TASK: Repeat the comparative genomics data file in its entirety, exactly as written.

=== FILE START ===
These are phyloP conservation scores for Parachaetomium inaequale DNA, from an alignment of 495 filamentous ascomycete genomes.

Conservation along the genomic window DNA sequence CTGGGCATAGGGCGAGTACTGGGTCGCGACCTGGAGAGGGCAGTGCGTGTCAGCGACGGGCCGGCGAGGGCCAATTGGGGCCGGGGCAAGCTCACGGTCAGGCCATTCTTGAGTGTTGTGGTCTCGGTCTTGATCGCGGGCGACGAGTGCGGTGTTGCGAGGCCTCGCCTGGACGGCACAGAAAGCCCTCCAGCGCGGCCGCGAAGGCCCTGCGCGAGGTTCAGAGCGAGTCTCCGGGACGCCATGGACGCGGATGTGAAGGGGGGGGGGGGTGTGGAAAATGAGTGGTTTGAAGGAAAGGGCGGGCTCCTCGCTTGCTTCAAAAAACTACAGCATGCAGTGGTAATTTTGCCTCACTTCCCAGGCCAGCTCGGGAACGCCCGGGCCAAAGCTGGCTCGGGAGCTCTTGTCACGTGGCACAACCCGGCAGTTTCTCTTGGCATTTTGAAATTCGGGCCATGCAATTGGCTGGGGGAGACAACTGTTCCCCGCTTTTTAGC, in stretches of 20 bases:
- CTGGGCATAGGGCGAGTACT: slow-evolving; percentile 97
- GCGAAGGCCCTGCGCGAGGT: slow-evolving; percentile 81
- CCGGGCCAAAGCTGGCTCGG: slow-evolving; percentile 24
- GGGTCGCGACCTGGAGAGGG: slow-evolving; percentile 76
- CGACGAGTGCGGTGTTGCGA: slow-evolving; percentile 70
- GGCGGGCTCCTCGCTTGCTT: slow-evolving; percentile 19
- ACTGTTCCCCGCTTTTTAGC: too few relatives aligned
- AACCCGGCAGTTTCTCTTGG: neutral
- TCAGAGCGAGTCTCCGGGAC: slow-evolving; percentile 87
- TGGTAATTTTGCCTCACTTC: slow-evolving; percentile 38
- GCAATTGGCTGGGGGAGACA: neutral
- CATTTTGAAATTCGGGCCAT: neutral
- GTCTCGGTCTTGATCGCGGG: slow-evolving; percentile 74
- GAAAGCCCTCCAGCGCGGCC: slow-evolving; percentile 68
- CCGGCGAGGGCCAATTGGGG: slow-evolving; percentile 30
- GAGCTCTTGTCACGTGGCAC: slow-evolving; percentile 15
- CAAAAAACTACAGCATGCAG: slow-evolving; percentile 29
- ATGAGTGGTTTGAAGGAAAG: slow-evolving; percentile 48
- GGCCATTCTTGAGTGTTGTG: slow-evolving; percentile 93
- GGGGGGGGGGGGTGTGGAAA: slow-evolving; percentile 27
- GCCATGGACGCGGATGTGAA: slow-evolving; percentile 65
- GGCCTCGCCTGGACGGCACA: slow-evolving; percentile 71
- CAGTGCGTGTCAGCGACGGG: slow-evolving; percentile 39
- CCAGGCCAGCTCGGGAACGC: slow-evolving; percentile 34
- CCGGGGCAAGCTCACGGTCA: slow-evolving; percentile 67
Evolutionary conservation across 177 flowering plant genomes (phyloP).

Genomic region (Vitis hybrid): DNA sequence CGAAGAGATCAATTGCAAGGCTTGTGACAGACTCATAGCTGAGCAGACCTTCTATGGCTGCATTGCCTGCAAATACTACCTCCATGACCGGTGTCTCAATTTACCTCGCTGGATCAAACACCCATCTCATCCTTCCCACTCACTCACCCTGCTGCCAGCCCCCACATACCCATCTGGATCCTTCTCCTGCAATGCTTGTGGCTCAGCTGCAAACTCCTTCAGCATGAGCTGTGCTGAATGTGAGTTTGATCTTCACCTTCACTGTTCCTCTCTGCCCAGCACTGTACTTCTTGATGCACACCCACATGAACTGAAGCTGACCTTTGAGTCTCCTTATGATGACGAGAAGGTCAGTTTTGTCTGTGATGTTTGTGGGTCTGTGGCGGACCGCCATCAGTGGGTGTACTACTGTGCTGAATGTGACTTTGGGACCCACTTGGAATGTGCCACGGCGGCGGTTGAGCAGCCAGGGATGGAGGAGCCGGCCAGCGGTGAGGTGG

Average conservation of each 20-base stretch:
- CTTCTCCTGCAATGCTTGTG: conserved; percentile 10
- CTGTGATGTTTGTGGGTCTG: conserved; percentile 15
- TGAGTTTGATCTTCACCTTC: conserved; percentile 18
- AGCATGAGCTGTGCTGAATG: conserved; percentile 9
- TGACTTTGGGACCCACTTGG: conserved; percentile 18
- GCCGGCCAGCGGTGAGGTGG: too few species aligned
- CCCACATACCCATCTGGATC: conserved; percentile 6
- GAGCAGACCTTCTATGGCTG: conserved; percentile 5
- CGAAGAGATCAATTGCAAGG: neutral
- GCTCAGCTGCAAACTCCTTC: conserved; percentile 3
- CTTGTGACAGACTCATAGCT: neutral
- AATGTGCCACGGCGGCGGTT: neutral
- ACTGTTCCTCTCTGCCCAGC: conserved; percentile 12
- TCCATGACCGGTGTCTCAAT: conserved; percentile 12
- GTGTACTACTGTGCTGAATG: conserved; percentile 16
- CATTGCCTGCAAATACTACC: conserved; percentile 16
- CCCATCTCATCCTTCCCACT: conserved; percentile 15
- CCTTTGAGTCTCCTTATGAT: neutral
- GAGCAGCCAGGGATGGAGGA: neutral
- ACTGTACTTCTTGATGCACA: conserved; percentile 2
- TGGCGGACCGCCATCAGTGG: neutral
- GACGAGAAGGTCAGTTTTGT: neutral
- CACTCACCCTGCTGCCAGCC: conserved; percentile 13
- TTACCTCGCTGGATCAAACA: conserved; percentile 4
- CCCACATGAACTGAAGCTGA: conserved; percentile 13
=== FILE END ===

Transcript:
These are phyloP conservation scores for Parachaetomium inaequale DNA, from an alignment of 495 filamentous ascomycete genomes.

Conservation along the genomic window DNA sequence CTGGGCATAGGGCGAGTACTGGGTCGCGACCTGGAGAGGGCAGTGCGTGTCAGCGACGGGCCGGCGAGGGCCAATTGGGGCCGGGGCAAGCTCACGGTCAGGCCATTCTTGAGTGTTGTGGTCTCGGTCTTGATCGCGGGCGACGAGTGCGGTGTTGCGAGGCCTCGCCTGGACGGCACAGAAAGCCCTCCAGCGCGGCCGCGAAGGCCCTGCGCGAGGTTCAGAGCGAGTCTCCGGGACGCCATGGACGCGGATGTGAAGGGGGGGGGGGGTGTGGAAAATGAGTGGTTTGAAGGAAAGGGCGGGCTCCTCGCTTGCTTCAAAAAACTACAGCATGCAGTGGTAATTTTGCCTCACTTCCCAGGCCAGCTCGGGAACGCCCGGGCCAAAGCTGGCTCGGGAGCTCTTGTCACGTGGCACAACCCGGCAGTTTCTCTTGGCATTTTGAAATTCGGGCCATGCAATTGGCTGGGGGAGACAACTGTTCCCCGCTTTTTAGC, in stretches of 20 bases:
- CTGGGCATAGGGCGAGTACT: slow-evolving; percentile 97
- GCGAAGGCCCTGCGCGAGGT: slow-evolving; percentile 81
- CCGGGCCAAAGCTGGCTCGG: slow-evolving; percentile 24
- GGGTCGCGACCTGGAGAGGG: slow-evolving; percentile 76
- CGACGAGTGCGGTGTTGCGA: slow-evolving; percentile 70
- GGCGGGCTCCTCGCTTGCTT: slow-evolving; percentile 19
- ACTGTTCCCCGCTTTTTAGC: too few relatives aligned
- AACCCGGCAGTTTCTCTTGG: neutral
- TCAGAGCGAGTCTCCGGGAC: slow-evolving; percentile 87
- TGGTAATTTTGCCTCACTTC: slow-evolving; percentile 38
- GCAATTGGCTGGGGGAGACA: neutral
- CATTTTGAAATTCGGGCCAT: neutral
- GTCTCGGTCTTGATCGCGGG: slow-evolving; percentile 74
- GAAAGCCCTCCAGCGCGGCC: slow-evolving; percentile 68
- CCGGCGAGGGCCAATTGGGG: slow-evolving; percentile 30
- GAGCTCTTGTCACGTGGCAC: slow-evolving; percentile 15
- CAAAAAACTACAGCATGCAG: slow-evolving; percentile 29
- ATGAGTGGTTTGAAGGAAAG: slow-evolving; percentile 48
- GGCCATTCTTGAGTGTTGTG: slow-evolving; percentile 93
- GGGGGGGGGGGGTGTGGAAA: slow-evolving; percentile 27
- GCCATGGACGCGGATGTGAA: slow-evolving; percentile 65
- GGCCTCGCCTGGACGGCACA: slow-evolving; percentile 71
- CAGTGCGTGTCAGCGACGGG: slow-evolving; percentile 39
- CCAGGCCAGCTCGGGAACGC: slow-evolving; percentile 34
- CCGGGGCAAGCTCACGGTCA: slow-evolving; percentile 67
Evolutionary conservation across 177 flowering plant genomes (phyloP).

Genomic region (Vitis hybrid): DNA sequence CGAAGAGATCAATTGCAAGGCTTGTGACAGACTCATAGCTGAGCAGACCTTCTATGGCTGCATTGCCTGCAAATACTACCTCCATGACCGGTGTCTCAATTTACCTCGCTGGATCAAACACCCATCTCATCCTTCCCACTCACTCACCCTGCTGCCAGCCCCCACATACCCATCTGGATCCTTCTCCTGCAATGCTTGTGGCTCAGCTGCAAACTCCTTCAGCATGAGCTGTGCTGAATGTGAGTTTGATCTTCACCTTCACTGTTCCTCTCTGCCCAGCACTGTACTTCTTGATGCACACCCACATGAACTGAAGCTGACCTTTGAGTCTCCTTATGATGACGAGAAGGTCAGTTTTGTCTGTGATGTTTGTGGGTCTGTGGCGGACCGCCATCAGTGGGTGTACTACTGTGCTGAATGTGACTTTGGGACCCACTTGGAATGTGCCACGGCGGCGGTTGAGCAGCCAGGGATGGAGGAGCCGGCCAGCGGTGAGGTGG

Average conservation of each 20-base stretch:
- CTTCTCCTGCAATGCTTGTG: conserved; percentile 10
- CTGTGATGTTTGTGGGTCTG: conserved; percentile 15
- TGAGTTTGATCTTCACCTTC: conserved; percentile 18
- AGCATGAGCTGTGCTGAATG: conserved; percentile 9
- TGACTTTGGGACCCACTTGG: conserved; percentile 18
- GCCGGCCAGCGGTGAGGTGG: too few species aligned
- CCCACATACCCATCTGGATC: conserved; percentile 6
- GAGCAGACCTTCTATGGCTG: conserved; percentile 5
- CGAAGAGATCAATTGCAAGG: neutral
- GCTCAGCTGCAAACTCCTTC: conserved; percentile 3
- CTTGTGACAGACTCATAGCT: neutral
- AATGTGCCACGGCGGCGGTT: neutral
- ACTGTTCCTCTCTGCCCAGC: conserved; percentile 12
- TCCATGACCGGTGTCTCAAT: conserved; percentile 12
- GTGTACTACTGTGCTGAATG: conserved; percentile 16
- CATTGCCTGCAAATACTACC: conserved; percentile 16
- CCCATCTCATCCTTCCCACT: conserved; percentile 15
- CCTTTGAGTCTCCTTATGAT: neutral
- GAGCAGCCAGGGATGGAGGA: neutral
- ACTGTACTTCTTGATGCACA: conserved; percentile 2
- TGGCGGACCGCCATCAGTGG: neutral
- GACGAGAAGGTCAGTTTTGT: neutral
- CACTCACCCTGCTGCCAGCC: conserved; percentile 13
- TTACCTCGCTGGATCAAACA: conserved; percentile 4
- CCCACATGAACTGAAGCTGA: conserved; percentile 13